Aldi in 1990 and Lidl in 1994 opened their first stores in the UK, introducing a new concept for shoppers. While UK discounters such as Kwik Save and Safeway existed at the time (both with a market share of around 10 per cent each in 1995 – Kantar Worldpanel Till Roll 12 w/e 21 May 18), the cut-price model of the two German-owned discount supermarkets offered a stripped-back, no-nonsense approach to groceries which, after initial caution from UK shoppers, lured them in, particularly when the recession hit.


  • Growth of own label and product tiering

Over the years, retailers have increasingly developed and marketed their own products rather than solely concentrating on brand names. Playing on a tiering system has allowed retailers to meet evolving consumer needs of differing price points by offering cheaper products alongside premium products for trading up. Now, more shoppers than ever are choosing own brands from supermarket shelves, with own label accounting for 50 per cent of UK grocery sales in the 52 weeks up until the 20 May (Kantar Worldpanel). Research published by Nielsen indicates growth in this area has been aided by favourable consumer perceptions around private label in terms of quality, price and range (The rise and rise again of private label, Feb 18).


Image showing own label over 50% cheaper than brands

  • Reliance on promotional mechanics

As competition has ramped up over the years, retailers have responded with promotions to stand out. There is no doubt that price promotions encourage shoppers to enter stores but there is the risk that retailers can become over reliant, hindering profit. Currently, 34.1 per cent of UK grocery value sales are sold on offer (Kantar Worldpanel, 52 w/e 20 May 18). While this figure is still significant, the market has seen promotional de-escalation since 2014, indicating a reversing retailer strategy.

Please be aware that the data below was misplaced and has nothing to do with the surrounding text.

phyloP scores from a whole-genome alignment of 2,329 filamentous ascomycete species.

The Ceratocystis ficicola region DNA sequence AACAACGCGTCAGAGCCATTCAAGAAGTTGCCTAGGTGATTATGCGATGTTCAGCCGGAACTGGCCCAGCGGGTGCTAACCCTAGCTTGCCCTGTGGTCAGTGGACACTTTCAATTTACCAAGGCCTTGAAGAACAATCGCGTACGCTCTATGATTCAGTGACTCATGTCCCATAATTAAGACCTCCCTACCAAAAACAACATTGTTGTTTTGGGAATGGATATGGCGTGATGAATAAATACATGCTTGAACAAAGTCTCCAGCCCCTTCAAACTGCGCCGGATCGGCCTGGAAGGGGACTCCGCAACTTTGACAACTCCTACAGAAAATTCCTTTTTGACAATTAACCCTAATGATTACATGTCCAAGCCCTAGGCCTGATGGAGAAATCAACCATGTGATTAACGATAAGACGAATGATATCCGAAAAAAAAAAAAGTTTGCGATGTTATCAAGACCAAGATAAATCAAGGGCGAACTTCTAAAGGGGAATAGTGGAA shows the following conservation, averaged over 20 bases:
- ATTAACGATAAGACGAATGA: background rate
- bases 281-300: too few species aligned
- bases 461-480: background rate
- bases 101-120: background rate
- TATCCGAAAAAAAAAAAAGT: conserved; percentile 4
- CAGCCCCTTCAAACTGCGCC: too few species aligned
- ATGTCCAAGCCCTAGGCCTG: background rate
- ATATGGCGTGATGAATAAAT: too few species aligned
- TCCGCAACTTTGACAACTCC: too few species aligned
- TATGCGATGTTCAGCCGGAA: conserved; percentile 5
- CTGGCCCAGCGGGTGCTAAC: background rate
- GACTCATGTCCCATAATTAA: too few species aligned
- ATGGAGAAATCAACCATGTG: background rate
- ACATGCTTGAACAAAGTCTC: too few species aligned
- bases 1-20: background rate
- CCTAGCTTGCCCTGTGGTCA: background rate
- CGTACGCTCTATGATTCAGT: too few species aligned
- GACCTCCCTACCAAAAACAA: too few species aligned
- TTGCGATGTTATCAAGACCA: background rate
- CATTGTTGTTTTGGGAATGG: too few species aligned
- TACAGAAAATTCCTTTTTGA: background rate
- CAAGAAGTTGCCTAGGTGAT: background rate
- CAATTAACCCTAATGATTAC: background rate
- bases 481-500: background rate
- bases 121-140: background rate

Future Channel Forecasts

IGD predicts modest grocery market growth in the next five years of just over £28bn, mostly driven by grocery inflation, which will make it even more important for retailers and suppliers to understand the dynamics and opportunities by channel. Online and discount will account for more than half the increase in market value to 2023 but the outlook for larger stores has improved with investments in price, range and the customer experience helping them to better defend their market share.

Image showing Discounters to contribute most growth in next five years


The retail industry continues to undergo significant changes. With shopper behaviour increasingly difficult to predict and growth harder to come by, retailers and manufacturers have been forced to adapt. Growth will come from retailers and manufacturers working together to better understand the evolving shopper dynamics at play and to deliver on those. Shopper experiences that drive emotional engagement will be key for time-pressed shoppers wanting to optimise their shopping routine. For agriculture, some of the key wins will be around developing products for different consumption occasions, better-targeted messaging and communication around growing trends such as health, the need for diversity and convenience. Supporting shoppers’ ethical credentials, especially with younger consumers, will also be key, so factors such as animal welfare and traceability are likely to become more important, given the increased availability of information and media coverage.

Download the full report here